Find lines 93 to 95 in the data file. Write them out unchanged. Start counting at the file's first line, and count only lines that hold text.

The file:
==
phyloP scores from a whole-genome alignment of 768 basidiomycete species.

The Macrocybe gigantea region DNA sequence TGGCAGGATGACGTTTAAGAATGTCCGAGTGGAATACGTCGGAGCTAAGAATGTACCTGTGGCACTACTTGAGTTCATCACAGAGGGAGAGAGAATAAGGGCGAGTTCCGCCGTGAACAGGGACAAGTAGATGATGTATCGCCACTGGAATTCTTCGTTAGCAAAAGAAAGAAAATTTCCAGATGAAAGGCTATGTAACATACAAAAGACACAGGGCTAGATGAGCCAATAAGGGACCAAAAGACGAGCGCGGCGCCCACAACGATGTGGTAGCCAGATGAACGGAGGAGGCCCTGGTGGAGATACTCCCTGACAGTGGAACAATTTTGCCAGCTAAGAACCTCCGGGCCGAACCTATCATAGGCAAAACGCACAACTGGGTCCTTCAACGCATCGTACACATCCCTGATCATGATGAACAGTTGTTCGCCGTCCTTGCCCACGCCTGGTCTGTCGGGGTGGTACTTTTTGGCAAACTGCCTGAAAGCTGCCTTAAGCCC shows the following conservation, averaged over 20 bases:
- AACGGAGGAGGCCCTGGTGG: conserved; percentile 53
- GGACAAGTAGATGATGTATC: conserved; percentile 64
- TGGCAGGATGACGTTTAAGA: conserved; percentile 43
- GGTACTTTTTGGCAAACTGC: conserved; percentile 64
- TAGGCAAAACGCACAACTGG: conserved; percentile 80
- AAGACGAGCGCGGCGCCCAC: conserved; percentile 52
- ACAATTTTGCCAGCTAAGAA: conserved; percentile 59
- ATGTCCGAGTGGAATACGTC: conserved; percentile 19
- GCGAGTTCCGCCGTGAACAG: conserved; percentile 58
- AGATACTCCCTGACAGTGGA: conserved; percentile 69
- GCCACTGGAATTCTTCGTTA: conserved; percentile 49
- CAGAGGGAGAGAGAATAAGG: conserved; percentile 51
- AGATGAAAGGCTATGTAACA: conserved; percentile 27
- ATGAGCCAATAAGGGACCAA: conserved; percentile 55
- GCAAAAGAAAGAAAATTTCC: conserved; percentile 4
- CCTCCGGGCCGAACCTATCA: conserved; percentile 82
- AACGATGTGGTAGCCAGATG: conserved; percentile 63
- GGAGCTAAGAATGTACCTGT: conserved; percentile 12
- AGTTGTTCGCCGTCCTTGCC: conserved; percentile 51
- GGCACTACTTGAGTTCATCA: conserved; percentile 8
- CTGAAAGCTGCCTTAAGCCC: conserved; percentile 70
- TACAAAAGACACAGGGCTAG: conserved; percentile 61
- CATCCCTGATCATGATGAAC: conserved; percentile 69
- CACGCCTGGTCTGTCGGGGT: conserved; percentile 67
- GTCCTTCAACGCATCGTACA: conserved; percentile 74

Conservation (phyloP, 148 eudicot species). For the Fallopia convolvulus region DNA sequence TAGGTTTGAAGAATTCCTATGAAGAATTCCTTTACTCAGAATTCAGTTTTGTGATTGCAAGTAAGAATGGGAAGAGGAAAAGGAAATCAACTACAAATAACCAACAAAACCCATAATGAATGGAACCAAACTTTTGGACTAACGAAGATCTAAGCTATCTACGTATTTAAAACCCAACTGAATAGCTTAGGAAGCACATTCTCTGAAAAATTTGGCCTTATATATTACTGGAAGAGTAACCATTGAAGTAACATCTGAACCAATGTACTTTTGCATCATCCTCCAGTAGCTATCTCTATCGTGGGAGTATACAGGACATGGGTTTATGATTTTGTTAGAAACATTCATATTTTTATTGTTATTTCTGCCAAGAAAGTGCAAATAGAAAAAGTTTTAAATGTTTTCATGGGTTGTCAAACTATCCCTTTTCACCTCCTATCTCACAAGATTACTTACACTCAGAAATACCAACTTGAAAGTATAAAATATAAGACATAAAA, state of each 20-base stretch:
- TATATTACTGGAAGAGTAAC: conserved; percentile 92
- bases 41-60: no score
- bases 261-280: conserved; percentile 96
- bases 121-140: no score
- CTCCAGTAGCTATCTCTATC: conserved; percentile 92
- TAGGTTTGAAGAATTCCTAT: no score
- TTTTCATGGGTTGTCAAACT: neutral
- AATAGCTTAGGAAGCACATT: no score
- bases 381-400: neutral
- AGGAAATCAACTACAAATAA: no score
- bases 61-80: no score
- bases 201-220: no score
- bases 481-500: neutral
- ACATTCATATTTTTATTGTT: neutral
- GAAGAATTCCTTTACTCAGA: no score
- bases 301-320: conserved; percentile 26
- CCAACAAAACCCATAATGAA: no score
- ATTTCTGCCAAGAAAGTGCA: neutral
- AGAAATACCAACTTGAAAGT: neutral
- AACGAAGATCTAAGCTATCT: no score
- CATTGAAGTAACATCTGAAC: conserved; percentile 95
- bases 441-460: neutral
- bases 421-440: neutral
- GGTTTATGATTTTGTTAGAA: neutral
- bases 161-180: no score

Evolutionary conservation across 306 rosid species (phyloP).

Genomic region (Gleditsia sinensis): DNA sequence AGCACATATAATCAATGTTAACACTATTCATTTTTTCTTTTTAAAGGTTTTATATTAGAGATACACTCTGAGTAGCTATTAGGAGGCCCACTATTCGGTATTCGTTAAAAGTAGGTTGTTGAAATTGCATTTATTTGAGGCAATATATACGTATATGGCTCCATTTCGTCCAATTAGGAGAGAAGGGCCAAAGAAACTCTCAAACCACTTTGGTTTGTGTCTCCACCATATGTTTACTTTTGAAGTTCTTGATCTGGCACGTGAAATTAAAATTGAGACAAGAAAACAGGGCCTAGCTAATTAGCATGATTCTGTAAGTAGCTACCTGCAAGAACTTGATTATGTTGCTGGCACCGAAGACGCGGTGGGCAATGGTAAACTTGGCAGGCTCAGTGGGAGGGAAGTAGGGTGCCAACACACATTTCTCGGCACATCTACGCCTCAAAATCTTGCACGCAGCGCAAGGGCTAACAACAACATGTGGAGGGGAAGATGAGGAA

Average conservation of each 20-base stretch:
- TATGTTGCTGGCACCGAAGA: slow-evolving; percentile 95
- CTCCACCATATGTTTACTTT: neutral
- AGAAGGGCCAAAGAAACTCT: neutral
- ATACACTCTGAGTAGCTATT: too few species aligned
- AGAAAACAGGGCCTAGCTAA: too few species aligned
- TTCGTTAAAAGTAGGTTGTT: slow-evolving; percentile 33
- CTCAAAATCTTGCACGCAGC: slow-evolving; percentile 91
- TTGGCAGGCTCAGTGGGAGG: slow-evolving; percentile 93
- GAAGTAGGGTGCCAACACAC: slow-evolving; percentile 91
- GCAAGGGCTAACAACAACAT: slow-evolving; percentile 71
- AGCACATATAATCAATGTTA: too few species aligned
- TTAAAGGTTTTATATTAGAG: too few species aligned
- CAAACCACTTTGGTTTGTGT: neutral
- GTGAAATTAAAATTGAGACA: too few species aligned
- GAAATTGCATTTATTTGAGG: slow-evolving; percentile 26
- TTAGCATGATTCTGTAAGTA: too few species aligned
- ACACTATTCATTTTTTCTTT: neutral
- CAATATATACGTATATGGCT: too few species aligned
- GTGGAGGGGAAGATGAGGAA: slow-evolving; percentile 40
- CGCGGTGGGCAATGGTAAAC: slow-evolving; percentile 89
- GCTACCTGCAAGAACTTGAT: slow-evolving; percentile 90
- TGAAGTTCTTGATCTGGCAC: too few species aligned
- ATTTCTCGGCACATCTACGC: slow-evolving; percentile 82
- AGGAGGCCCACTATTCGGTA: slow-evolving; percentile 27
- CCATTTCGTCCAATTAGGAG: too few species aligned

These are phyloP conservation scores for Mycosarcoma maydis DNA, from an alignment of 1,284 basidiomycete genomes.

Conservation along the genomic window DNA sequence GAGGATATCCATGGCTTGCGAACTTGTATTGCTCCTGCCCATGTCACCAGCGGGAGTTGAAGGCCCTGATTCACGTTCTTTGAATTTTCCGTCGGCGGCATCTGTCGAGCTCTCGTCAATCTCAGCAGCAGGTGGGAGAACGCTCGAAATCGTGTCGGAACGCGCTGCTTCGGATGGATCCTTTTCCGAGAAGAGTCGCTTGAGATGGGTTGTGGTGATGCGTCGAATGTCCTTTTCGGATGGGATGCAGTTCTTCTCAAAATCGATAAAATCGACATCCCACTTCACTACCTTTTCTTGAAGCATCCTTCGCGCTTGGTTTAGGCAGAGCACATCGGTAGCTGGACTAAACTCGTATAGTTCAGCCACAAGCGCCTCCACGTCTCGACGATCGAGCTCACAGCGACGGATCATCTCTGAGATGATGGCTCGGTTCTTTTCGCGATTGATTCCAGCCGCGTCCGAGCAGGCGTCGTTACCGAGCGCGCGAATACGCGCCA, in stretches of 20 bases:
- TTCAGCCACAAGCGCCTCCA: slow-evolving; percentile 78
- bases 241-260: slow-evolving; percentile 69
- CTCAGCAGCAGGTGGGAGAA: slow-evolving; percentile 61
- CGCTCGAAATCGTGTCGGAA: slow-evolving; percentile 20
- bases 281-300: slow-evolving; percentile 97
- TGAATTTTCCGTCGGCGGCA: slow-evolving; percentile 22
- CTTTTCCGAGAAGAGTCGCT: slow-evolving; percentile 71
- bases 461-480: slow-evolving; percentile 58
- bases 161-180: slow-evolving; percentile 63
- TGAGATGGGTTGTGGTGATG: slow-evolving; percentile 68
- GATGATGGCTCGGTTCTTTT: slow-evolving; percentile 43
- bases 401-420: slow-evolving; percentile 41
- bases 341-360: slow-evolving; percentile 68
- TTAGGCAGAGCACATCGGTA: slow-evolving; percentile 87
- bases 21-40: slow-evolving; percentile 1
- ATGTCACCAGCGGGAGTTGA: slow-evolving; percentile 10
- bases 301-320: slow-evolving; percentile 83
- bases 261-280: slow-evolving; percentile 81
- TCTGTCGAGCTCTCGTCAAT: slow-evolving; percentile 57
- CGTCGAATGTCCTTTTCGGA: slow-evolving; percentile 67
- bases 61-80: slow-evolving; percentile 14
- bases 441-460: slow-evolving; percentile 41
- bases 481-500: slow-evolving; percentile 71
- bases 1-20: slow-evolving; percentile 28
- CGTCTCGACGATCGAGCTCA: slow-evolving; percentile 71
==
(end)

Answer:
- TGAGATGGGTTGTGGTGATG: slow-evolving; percentile 68
- GATGATGGCTCGGTTCTTTT: slow-evolving; percentile 43
- bases 401-420: slow-evolving; percentile 41